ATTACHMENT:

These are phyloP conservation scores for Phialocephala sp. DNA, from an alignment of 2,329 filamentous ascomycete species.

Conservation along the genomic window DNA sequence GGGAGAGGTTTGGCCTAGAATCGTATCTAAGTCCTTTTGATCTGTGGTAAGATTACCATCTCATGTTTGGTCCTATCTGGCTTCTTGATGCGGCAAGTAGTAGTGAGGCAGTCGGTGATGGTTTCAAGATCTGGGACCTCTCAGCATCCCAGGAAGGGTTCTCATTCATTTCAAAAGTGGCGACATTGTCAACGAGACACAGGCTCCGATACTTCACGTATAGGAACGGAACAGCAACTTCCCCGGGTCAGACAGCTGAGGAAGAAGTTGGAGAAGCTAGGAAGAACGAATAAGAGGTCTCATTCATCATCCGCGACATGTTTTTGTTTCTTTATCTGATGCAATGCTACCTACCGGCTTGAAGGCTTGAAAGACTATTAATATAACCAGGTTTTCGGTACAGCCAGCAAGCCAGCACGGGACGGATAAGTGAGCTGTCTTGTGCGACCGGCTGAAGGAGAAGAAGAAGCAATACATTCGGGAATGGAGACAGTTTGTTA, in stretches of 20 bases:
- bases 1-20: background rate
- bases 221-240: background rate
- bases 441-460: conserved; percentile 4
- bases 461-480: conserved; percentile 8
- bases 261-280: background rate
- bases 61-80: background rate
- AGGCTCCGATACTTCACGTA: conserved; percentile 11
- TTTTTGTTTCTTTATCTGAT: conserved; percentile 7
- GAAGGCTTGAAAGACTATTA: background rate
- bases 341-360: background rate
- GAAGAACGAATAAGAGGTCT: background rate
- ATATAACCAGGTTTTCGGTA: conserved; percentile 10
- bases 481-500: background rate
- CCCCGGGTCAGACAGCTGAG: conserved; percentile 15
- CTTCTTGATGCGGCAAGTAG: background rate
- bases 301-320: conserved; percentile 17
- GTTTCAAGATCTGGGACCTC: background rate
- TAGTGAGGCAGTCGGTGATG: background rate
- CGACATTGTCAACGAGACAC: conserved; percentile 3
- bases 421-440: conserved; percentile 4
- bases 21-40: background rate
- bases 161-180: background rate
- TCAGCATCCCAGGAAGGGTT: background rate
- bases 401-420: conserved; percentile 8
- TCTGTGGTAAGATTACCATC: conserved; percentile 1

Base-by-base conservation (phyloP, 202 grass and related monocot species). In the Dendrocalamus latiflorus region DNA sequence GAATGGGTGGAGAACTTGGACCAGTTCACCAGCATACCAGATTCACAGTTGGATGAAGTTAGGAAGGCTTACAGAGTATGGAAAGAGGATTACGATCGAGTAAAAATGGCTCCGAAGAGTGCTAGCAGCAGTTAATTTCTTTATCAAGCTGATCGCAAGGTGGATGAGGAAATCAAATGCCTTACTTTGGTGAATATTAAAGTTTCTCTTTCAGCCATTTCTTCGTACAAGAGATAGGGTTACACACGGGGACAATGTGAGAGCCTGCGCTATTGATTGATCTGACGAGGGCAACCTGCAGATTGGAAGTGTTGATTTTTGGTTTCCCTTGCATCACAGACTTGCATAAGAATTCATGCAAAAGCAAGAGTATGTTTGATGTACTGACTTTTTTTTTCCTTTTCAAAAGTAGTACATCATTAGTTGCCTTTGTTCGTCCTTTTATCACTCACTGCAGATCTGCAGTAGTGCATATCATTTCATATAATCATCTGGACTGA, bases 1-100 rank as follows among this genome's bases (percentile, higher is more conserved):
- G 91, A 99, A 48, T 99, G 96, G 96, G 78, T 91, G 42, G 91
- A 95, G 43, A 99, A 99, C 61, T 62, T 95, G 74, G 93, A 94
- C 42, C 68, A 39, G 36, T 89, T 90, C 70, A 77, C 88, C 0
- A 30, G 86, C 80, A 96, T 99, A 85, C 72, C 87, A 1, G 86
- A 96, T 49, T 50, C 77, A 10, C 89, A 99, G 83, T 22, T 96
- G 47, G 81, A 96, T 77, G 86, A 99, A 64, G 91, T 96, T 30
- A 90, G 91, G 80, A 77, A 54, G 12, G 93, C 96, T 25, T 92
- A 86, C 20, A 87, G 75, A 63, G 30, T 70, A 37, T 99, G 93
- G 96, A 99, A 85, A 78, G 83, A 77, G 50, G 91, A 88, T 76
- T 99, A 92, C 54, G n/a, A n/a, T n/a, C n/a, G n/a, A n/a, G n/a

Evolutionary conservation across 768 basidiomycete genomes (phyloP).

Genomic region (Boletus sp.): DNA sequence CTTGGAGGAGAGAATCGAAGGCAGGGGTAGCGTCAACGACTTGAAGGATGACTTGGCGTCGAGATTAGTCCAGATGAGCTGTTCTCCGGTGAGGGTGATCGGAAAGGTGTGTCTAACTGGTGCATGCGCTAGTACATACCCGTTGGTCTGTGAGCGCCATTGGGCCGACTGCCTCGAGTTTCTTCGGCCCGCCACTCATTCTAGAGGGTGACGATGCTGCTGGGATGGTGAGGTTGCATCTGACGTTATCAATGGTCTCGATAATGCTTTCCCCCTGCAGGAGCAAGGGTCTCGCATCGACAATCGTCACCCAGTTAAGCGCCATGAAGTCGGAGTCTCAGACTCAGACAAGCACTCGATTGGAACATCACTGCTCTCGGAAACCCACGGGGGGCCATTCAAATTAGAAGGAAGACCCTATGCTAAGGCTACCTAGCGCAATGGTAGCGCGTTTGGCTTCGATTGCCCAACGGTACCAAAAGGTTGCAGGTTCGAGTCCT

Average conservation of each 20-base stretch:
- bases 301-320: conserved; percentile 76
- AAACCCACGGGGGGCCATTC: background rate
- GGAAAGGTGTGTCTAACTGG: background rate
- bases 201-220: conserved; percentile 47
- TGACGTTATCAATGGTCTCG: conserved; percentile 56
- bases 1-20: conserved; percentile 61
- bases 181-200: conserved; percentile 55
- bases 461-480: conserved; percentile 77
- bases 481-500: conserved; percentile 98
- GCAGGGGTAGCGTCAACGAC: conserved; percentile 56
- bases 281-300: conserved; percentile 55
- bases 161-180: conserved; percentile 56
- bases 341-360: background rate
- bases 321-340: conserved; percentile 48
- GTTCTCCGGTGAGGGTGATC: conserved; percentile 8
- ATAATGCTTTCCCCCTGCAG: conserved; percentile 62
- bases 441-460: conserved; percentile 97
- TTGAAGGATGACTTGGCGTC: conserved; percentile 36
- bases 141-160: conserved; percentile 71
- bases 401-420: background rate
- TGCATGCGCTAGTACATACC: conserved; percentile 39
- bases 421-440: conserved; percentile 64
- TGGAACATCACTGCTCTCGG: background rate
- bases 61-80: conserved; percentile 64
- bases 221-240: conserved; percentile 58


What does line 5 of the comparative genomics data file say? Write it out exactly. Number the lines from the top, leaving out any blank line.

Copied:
- bases 441-460: conserved; percentile 4